Electrically charged volcanic ash short-circuited Earth’s atmosphere in 1815, causing global poor weather
At the Battle of Waterloo, rainy and muddy conditions helped the Allied army defeat the French Emperor Napoleon Bonaparte, Historians know. The June 1815 event changed the course of European history. Two months prior, Indonesian volcano Tambora had erupted, killing 100,000 people and plunging the Earth into a ,year without a summer’ in 1816. Now, a scientist from Imperial College London has linked the natural event in the Far East with Napoleon’s defeat in Belgium.
Dr. Matthew Genge from Imperial’s Department of Earth Science and Engineering, has found that electrified volcanic ash can „short-circuit“ the electrical current of the ionosphere – the upper level of the atmosphere that is responsible for cloud formation. The Tambora eruption may have ultimately led to a pulse of cloud formation. This brought heavy rain across Europe that contributed to Napoleon Bonaparte’s defeat.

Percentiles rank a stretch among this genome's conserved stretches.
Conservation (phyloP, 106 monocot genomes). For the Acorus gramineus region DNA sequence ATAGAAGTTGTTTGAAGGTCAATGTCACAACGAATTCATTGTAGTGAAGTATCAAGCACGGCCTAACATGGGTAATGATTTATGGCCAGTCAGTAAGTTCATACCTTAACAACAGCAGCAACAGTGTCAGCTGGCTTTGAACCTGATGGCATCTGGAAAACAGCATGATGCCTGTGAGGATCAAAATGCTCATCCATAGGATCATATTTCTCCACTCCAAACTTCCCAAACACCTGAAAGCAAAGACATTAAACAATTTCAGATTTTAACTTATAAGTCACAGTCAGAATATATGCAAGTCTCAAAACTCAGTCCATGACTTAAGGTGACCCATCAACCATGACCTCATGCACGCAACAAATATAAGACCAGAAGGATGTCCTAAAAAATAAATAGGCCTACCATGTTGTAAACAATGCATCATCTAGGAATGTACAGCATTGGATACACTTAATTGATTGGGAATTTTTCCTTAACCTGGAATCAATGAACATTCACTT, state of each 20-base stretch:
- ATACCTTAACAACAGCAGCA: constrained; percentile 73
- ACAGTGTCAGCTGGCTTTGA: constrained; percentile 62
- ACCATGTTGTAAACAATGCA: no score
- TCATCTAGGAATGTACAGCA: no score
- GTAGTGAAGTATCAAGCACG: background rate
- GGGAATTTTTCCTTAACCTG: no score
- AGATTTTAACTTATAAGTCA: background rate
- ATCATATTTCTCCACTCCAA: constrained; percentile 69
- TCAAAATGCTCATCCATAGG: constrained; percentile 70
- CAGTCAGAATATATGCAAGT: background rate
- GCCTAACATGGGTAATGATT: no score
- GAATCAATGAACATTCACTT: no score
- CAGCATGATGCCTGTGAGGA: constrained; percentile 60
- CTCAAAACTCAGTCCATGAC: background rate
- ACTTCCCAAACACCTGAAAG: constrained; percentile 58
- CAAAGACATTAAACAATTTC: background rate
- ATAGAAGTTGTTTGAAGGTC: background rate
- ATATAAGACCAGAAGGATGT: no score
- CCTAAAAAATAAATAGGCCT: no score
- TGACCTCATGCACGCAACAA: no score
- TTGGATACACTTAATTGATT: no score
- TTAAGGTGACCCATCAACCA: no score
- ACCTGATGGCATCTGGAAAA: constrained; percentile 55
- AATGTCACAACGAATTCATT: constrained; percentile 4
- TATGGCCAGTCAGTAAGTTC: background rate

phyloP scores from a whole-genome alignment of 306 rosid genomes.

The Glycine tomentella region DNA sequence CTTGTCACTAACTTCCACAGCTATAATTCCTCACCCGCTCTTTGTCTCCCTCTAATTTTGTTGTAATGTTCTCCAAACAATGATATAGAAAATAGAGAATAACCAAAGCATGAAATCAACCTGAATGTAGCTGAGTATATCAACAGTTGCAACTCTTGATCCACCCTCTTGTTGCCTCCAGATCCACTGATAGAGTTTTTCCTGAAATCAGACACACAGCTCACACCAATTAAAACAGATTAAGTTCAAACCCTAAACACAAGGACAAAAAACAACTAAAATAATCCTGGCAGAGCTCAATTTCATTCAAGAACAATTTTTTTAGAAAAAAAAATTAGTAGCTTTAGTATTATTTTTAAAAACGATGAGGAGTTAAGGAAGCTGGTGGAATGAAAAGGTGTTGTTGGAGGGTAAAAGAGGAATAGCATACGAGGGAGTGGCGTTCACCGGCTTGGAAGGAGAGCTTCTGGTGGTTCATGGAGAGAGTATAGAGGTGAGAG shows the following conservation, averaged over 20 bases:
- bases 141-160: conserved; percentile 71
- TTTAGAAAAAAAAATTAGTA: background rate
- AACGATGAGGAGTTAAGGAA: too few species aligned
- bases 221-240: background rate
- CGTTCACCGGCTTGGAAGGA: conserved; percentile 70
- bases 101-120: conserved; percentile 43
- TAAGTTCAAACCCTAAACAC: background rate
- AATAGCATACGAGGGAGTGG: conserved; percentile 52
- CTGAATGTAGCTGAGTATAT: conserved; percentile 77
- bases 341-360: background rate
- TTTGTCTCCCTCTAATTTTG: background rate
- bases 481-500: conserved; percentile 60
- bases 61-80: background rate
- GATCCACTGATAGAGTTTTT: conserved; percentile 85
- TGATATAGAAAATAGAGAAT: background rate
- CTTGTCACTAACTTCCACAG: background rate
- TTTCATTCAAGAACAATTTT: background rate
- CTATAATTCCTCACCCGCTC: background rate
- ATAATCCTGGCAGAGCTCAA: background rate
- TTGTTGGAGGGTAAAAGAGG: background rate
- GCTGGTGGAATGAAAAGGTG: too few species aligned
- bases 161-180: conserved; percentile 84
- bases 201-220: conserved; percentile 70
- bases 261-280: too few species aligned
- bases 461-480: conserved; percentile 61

The paper published in „Geology“ science magazine shows that eruptions can hurl ash much higher than previously thought into the atmosphere – up to 100 km above ground.
Dr. Genge said: „Previously, geologists thought that volcanic ash gets trapped in the lower atmosphere because volcanic plumes rise buoyantly. My research, however, shows that ash can be shot into the upper atmosphere by electrical forces.“
Comparisons with data from the Pinatubo eruption in 1991 showed ionosphere turbulences which might have been caused by charged ash in the ionosphere.
After the Krakatau eruption in 1883, noctilucent clouds had appeared more frequently than usual. They are rare and luminous and form in the ionosphere. They also may have been the aftermath of an electrostatic levitation up there, according to Dr Genge.
Victor Hugo in the novel „Les Miserables“ mentioned the Battle of Waterloo in the following words: „An unseasonably clouded sky sufficed to bring about the collapse of a World.“